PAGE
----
18 August 2021 - new NICE Clinical Guideline on ME/CFS expected publication date.
On 31 March, ME Research UK (MERUK), along with other national ME charities, announced -
On 29th March 2021 stakeholders received the following e-mail from NICE’s Senior Guideline Co-ordinator.
Dear Stakeholder, Because of the large number of comments received during consultation on the ME/CFS guideline, and the additional work needed to respond to them fully, the publication date has changed. The guideline will now publish on 18th August 2021.
(MERUK) explained -
The review of the 2007 clinical guideline “Chronic fatigue syndrome/myalgic encephalomyelitis (or encephalopathy): diagnosis and management” (CG53) has been beset with delays - some being attributed to staff redeployment due to COVID and others to the volume of evidence submitted and the workload involved in evaluating and formulating a document which will have a direct impact on many patients. A further delay is regrettable as the current guideline, with its faults, remains in place and continues to influence NHS policies throughout the UK.
The finalised, updated guideline is awaited eagerly not only to allow it to come into force but also to allow stakeholders to gauge any changes which may have arisen from the comments received during the draft consultation stage which ended on 22 December 2020. Of particular interest will be whether the rejection of GET and CBT as ‘treatments’ for ME/CFS remains unaltered.
It was in September 2017 that NICE announced “After considering all the evidence and views of topic experts, we decided that a full update with modified scope is necessary for this guideline.”
In December 2019 it was announced that the publication date would be delayed from 14th October 2020 to 9th December 2020 to ensure that the committee would have sufficient time to consider both the findings from a call for evidence, and from two additional pieces of group work centering on children and young people with ME/CFS, and people with severe ME/CFS.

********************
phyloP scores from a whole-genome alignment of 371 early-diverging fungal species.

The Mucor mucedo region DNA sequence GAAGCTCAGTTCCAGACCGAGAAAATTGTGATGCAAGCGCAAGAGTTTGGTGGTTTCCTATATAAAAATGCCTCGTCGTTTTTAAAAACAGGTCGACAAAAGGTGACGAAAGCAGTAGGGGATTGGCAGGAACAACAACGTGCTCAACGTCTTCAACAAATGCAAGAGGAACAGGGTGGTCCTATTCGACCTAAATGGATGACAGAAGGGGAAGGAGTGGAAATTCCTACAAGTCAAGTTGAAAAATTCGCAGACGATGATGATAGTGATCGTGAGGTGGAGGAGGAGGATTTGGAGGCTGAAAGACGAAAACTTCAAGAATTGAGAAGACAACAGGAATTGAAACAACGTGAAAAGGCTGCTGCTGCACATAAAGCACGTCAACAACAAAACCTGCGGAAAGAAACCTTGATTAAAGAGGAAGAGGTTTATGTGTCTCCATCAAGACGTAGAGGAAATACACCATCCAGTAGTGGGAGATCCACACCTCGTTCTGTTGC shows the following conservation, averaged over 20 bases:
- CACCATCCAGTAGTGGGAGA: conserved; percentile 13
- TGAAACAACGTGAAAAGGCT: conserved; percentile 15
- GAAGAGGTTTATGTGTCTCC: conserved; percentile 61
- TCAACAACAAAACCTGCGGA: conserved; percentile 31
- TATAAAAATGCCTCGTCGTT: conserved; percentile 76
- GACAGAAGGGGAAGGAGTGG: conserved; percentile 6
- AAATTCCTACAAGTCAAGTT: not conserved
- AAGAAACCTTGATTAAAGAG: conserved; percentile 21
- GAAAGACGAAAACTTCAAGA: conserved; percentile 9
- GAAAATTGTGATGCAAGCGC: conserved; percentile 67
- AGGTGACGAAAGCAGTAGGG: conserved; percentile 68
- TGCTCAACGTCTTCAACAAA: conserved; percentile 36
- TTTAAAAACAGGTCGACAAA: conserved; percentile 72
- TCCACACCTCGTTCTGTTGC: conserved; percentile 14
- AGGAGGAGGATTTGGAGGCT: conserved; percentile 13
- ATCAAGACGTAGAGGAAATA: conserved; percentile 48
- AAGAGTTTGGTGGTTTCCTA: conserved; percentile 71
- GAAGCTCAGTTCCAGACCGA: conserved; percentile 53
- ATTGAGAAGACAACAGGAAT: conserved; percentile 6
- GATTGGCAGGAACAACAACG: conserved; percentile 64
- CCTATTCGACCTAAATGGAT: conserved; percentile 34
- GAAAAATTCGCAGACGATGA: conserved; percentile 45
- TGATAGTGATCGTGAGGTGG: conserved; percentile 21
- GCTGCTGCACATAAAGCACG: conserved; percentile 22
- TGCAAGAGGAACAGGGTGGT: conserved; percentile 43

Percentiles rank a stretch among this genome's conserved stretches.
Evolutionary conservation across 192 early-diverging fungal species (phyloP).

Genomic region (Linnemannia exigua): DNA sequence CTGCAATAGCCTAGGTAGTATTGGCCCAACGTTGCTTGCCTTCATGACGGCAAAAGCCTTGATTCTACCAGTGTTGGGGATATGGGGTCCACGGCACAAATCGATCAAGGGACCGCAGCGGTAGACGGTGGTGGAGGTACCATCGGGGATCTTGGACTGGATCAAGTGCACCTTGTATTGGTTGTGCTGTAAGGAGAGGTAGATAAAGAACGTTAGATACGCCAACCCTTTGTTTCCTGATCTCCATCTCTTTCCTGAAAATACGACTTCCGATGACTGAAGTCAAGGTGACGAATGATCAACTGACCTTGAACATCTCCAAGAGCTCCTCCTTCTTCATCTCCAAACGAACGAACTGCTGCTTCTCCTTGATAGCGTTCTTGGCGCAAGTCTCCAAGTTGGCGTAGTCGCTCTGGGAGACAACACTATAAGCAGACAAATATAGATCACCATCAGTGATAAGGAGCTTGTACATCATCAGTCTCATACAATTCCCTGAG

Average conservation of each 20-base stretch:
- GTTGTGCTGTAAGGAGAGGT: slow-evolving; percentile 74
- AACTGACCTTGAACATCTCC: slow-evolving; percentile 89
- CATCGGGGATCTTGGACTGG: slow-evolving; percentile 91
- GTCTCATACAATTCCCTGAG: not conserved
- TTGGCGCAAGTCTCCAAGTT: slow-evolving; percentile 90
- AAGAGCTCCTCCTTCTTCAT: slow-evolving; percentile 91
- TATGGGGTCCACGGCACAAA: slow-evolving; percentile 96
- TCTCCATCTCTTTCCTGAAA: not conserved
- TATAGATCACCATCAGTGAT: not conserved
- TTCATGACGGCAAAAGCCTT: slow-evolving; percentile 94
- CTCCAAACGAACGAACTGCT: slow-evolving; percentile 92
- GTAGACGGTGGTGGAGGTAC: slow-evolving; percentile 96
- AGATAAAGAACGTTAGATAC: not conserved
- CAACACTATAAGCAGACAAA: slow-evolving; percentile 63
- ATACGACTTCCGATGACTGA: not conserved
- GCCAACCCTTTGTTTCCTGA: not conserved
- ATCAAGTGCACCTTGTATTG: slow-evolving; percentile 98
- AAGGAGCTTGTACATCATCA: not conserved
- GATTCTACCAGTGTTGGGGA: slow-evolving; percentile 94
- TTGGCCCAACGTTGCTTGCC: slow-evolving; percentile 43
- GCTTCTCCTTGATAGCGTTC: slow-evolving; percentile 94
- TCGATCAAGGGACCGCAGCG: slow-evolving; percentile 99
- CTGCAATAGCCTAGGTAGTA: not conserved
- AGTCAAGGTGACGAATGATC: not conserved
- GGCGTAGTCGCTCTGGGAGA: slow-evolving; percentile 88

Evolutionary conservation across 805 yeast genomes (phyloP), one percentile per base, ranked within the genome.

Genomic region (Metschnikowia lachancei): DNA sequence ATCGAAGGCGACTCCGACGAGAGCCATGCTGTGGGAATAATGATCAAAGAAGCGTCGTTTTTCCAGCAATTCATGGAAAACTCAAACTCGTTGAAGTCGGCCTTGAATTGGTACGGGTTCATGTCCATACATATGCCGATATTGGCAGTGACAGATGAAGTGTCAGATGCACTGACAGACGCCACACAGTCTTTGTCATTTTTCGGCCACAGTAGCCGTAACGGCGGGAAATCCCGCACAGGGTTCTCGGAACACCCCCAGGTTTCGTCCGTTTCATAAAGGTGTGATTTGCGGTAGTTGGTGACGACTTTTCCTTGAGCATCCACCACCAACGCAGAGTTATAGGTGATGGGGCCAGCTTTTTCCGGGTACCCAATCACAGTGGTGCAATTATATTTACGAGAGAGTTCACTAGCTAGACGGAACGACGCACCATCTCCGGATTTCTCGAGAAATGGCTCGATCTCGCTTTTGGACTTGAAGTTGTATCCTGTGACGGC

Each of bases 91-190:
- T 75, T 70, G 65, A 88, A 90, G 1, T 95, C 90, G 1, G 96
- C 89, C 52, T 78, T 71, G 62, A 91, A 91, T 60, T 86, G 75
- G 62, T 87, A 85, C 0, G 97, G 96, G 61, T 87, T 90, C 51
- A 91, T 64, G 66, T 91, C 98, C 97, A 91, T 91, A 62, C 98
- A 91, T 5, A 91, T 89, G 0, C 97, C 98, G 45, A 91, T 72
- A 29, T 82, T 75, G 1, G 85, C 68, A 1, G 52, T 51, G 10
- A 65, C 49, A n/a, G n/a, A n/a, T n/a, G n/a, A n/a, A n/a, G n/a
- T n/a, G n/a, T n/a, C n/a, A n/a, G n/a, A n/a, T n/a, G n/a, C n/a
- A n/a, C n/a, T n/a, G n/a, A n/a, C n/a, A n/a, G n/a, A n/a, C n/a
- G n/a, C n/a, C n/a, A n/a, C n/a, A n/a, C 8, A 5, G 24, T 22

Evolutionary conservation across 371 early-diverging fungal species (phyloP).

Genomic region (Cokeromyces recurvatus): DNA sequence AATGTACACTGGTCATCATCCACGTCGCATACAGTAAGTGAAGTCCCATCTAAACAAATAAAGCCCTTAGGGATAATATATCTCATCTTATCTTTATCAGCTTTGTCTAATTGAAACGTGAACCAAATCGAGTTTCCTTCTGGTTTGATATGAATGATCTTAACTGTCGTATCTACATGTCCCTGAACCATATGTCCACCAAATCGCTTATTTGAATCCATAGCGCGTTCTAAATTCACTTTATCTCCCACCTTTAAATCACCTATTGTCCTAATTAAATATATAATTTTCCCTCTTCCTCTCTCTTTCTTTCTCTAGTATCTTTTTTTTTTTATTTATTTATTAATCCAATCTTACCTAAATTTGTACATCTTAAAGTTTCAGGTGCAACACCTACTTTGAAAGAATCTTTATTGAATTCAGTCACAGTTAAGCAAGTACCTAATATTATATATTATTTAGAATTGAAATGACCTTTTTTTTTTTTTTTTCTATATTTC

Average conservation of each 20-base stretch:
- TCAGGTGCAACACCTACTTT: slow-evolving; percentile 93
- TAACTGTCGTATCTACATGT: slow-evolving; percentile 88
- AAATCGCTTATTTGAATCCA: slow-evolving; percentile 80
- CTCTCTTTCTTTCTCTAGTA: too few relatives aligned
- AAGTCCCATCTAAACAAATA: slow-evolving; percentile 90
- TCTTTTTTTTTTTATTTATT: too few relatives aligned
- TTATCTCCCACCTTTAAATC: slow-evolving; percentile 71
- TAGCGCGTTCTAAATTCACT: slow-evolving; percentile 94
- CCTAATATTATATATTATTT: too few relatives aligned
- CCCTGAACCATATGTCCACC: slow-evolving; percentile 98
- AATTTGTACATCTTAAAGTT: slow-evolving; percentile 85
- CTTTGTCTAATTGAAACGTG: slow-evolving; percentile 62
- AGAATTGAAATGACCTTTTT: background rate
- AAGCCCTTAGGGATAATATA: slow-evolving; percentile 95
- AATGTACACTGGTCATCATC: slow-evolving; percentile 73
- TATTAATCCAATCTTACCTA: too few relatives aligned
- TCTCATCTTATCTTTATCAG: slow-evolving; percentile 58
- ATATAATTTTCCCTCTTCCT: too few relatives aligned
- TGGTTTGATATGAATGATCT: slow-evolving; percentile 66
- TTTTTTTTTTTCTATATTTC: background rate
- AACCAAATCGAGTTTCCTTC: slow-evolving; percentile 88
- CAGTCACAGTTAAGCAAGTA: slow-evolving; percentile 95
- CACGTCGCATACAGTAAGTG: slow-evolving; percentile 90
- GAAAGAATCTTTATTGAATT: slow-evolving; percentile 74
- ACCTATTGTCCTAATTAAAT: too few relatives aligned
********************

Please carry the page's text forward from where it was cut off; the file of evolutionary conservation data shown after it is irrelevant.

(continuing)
By 10th November 2020 a draft guideline was produced entitled “Myalgic encephalomyelitis (or encephalopathy)/chronic fatigue syndrome: diagnosis and management” and a finalised publication date of 21st April 2021 mooted. It is hoped that 18th August 2021 brings this four year saga to an end.
Further reactions -
The ME Association (MEA) stated -
NICE announce new publication date for the ME/CFS clinical guideline, and included an updated downloadable leaflet summarising the main changes proposed in the new clinical guideline for ME/CFS.
The ME Association was expecting NICE (The National Institute for Health and Care Excellence) to push back the publication date for the new ME/CFS clinical guideline.
- Visit the NICE guideline for ME/CFS website to learn more
- Download the free MEA leaflet that summarises the proposed changes in the new clinical guideline
Action for ME (AfME) announced -
NICE guideline delayed until August 2021 March 30, 2021
The National Institute for Health and Care Excellence (NICE) emailed stakeholders yesterday to let us know there will be a delay in the publication of its new guideline for diagnosing and managing M.E./CFS: "Because of the large number of comments received during consultation on the M.E./CFS guideline, and the additional work needed to respond to them fully, the publication date has changed. The guideline will now publish on 18th August 2021."
AfME explained -
This follows a consultation on the draft guideline at the end of last year, with a significant number of responses from registered stakeholders. The people with M.E. and clinicians who make up the guideline committee that review these responses do so on a voluntary basis, and it's important they have the necessary time to do this. We are disappointed though that NICE was not able to build in this time from the beginning, and are concerned about the impact this further delay will have on people being supported by doctors using the 2007 guideline.
The draft of the new guideline makes it clear that people with M.E. should not be offered "any therapy based on physical activity or exercise as a treatment or cure for ME/CFS [or] any programme based on fixed incremental increases in physical activity or exercise, for example graded exercise therapy."
See our previous blogs for more information on the development of the new NICE (The National Institute for Health and Care Excellence) Clinical Guideline on ME/CFS.
Take care, and stay safe everyone.